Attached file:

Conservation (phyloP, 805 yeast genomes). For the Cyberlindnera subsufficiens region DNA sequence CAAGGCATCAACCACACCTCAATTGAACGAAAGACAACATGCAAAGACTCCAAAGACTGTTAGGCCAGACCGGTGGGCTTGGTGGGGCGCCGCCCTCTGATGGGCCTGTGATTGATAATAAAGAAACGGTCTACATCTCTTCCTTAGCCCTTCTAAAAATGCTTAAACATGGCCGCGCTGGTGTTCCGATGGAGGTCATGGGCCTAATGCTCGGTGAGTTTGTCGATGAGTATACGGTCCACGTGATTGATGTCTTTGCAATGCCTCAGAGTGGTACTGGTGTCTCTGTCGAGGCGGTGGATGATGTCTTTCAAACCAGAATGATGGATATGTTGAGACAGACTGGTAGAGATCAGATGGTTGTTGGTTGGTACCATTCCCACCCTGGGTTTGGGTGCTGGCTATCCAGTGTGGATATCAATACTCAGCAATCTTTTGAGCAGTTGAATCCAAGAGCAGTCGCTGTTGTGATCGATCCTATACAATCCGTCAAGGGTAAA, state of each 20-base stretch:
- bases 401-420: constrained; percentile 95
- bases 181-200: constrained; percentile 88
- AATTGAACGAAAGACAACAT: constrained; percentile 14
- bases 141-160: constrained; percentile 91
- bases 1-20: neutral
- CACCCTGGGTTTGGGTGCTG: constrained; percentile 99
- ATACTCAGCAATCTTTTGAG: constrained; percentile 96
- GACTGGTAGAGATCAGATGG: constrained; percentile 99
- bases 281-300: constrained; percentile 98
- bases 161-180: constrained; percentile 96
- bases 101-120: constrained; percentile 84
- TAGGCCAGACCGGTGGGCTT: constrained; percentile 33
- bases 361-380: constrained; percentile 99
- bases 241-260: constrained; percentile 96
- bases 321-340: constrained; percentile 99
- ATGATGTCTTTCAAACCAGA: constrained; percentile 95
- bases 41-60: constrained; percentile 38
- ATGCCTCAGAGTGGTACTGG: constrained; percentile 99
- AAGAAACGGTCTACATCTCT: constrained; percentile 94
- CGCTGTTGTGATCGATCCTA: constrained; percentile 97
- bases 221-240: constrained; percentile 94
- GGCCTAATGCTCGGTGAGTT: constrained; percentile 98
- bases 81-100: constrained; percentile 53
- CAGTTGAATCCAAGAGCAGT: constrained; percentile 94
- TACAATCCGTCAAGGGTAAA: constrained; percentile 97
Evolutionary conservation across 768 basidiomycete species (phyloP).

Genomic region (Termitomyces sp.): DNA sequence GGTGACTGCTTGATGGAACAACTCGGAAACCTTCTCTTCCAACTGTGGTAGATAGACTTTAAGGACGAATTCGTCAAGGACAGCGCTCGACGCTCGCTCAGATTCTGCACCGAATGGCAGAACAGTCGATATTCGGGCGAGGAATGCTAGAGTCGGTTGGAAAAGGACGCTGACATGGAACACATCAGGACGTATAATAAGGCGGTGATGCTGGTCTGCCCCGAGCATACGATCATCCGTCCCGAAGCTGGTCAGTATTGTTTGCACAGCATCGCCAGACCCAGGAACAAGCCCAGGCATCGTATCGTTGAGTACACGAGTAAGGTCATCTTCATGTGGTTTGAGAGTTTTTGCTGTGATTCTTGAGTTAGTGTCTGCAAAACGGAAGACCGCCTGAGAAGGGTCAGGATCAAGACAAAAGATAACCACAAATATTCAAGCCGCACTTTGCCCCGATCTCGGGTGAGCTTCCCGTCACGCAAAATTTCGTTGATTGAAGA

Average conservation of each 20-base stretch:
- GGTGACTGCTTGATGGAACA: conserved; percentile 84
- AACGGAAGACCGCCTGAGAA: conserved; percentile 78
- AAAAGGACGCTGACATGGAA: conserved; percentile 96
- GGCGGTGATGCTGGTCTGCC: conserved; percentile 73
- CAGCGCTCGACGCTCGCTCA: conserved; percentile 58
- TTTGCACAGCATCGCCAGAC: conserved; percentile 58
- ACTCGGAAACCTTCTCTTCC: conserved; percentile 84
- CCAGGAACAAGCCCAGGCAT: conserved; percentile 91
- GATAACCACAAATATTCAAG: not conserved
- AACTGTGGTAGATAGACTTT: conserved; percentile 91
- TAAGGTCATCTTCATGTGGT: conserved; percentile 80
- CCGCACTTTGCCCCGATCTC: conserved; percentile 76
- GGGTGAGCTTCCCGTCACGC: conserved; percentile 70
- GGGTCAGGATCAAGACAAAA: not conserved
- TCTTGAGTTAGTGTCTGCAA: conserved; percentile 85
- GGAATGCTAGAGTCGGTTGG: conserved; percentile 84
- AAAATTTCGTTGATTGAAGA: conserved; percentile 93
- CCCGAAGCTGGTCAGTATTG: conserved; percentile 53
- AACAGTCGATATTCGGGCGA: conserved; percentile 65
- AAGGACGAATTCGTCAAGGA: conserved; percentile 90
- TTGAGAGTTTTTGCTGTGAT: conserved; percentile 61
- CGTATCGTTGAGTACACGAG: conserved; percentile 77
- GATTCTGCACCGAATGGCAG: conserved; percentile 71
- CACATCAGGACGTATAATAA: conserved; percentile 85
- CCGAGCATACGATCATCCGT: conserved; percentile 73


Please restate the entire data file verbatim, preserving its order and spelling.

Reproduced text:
Conservation (phyloP, 805 yeast genomes). For the Cyberlindnera subsufficiens region DNA sequence CAAGGCATCAACCACACCTCAATTGAACGAAAGACAACATGCAAAGACTCCAAAGACTGTTAGGCCAGACCGGTGGGCTTGGTGGGGCGCCGCCCTCTGATGGGCCTGTGATTGATAATAAAGAAACGGTCTACATCTCTTCCTTAGCCCTTCTAAAAATGCTTAAACATGGCCGCGCTGGTGTTCCGATGGAGGTCATGGGCCTAATGCTCGGTGAGTTTGTCGATGAGTATACGGTCCACGTGATTGATGTCTTTGCAATGCCTCAGAGTGGTACTGGTGTCTCTGTCGAGGCGGTGGATGATGTCTTTCAAACCAGAATGATGGATATGTTGAGACAGACTGGTAGAGATCAGATGGTTGTTGGTTGGTACCATTCCCACCCTGGGTTTGGGTGCTGGCTATCCAGTGTGGATATCAATACTCAGCAATCTTTTGAGCAGTTGAATCCAAGAGCAGTCGCTGTTGTGATCGATCCTATACAATCCGTCAAGGGTAAA, state of each 20-base stretch:
- bases 401-420: constrained; percentile 95
- bases 181-200: constrained; percentile 88
- AATTGAACGAAAGACAACAT: constrained; percentile 14
- bases 141-160: constrained; percentile 91
- bases 1-20: neutral
- CACCCTGGGTTTGGGTGCTG: constrained; percentile 99
- ATACTCAGCAATCTTTTGAG: constrained; percentile 96
- GACTGGTAGAGATCAGATGG: constrained; percentile 99
- bases 281-300: constrained; percentile 98
- bases 161-180: constrained; percentile 96
- bases 101-120: constrained; percentile 84
- TAGGCCAGACCGGTGGGCTT: constrained; percentile 33
- bases 361-380: constrained; percentile 99
- bases 241-260: constrained; percentile 96
- bases 321-340: constrained; percentile 99
- ATGATGTCTTTCAAACCAGA: constrained; percentile 95
- bases 41-60: constrained; percentile 38
- ATGCCTCAGAGTGGTACTGG: constrained; percentile 99
- AAGAAACGGTCTACATCTCT: constrained; percentile 94
- CGCTGTTGTGATCGATCCTA: constrained; percentile 97
- bases 221-240: constrained; percentile 94
- GGCCTAATGCTCGGTGAGTT: constrained; percentile 98
- bases 81-100: constrained; percentile 53
- CAGTTGAATCCAAGAGCAGT: constrained; percentile 94
- TACAATCCGTCAAGGGTAAA: constrained; percentile 97
Evolutionary conservation across 768 basidiomycete species (phyloP).

Genomic region (Termitomyces sp.): DNA sequence GGTGACTGCTTGATGGAACAACTCGGAAACCTTCTCTTCCAACTGTGGTAGATAGACTTTAAGGACGAATTCGTCAAGGACAGCGCTCGACGCTCGCTCAGATTCTGCACCGAATGGCAGAACAGTCGATATTCGGGCGAGGAATGCTAGAGTCGGTTGGAAAAGGACGCTGACATGGAACACATCAGGACGTATAATAAGGCGGTGATGCTGGTCTGCCCCGAGCATACGATCATCCGTCCCGAAGCTGGTCAGTATTGTTTGCACAGCATCGCCAGACCCAGGAACAAGCCCAGGCATCGTATCGTTGAGTACACGAGTAAGGTCATCTTCATGTGGTTTGAGAGTTTTTGCTGTGATTCTTGAGTTAGTGTCTGCAAAACGGAAGACCGCCTGAGAAGGGTCAGGATCAAGACAAAAGATAACCACAAATATTCAAGCCGCACTTTGCCCCGATCTCGGGTGAGCTTCCCGTCACGCAAAATTTCGTTGATTGAAGA

Average conservation of each 20-base stretch:
- GGTGACTGCTTGATGGAACA: conserved; percentile 84
- AACGGAAGACCGCCTGAGAA: conserved; percentile 78
- AAAAGGACGCTGACATGGAA: conserved; percentile 96
- GGCGGTGATGCTGGTCTGCC: conserved; percentile 73
- CAGCGCTCGACGCTCGCTCA: conserved; percentile 58
- TTTGCACAGCATCGCCAGAC: conserved; percentile 58
- ACTCGGAAACCTTCTCTTCC: conserved; percentile 84
- CCAGGAACAAGCCCAGGCAT: conserved; percentile 91
- GATAACCACAAATATTCAAG: not conserved
- AACTGTGGTAGATAGACTTT: conserved; percentile 91
- TAAGGTCATCTTCATGTGGT: conserved; percentile 80
- CCGCACTTTGCCCCGATCTC: conserved; percentile 76
- GGGTGAGCTTCCCGTCACGC: conserved; percentile 70
- GGGTCAGGATCAAGACAAAA: not conserved
- TCTTGAGTTAGTGTCTGCAA: conserved; percentile 85
- GGAATGCTAGAGTCGGTTGG: conserved; percentile 84
- AAAATTTCGTTGATTGAAGA: conserved; percentile 93
- CCCGAAGCTGGTCAGTATTG: conserved; percentile 53
- AACAGTCGATATTCGGGCGA: conserved; percentile 65
- AAGGACGAATTCGTCAAGGA: conserved; percentile 90
- TTGAGAGTTTTTGCTGTGAT: conserved; percentile 61
- CGTATCGTTGAGTACACGAG: conserved; percentile 77
- GATTCTGCACCGAATGGCAG: conserved; percentile 71
- CACATCAGGACGTATAATAA: conserved; percentile 85
- CCGAGCATACGATCATCCGT: conserved; percentile 73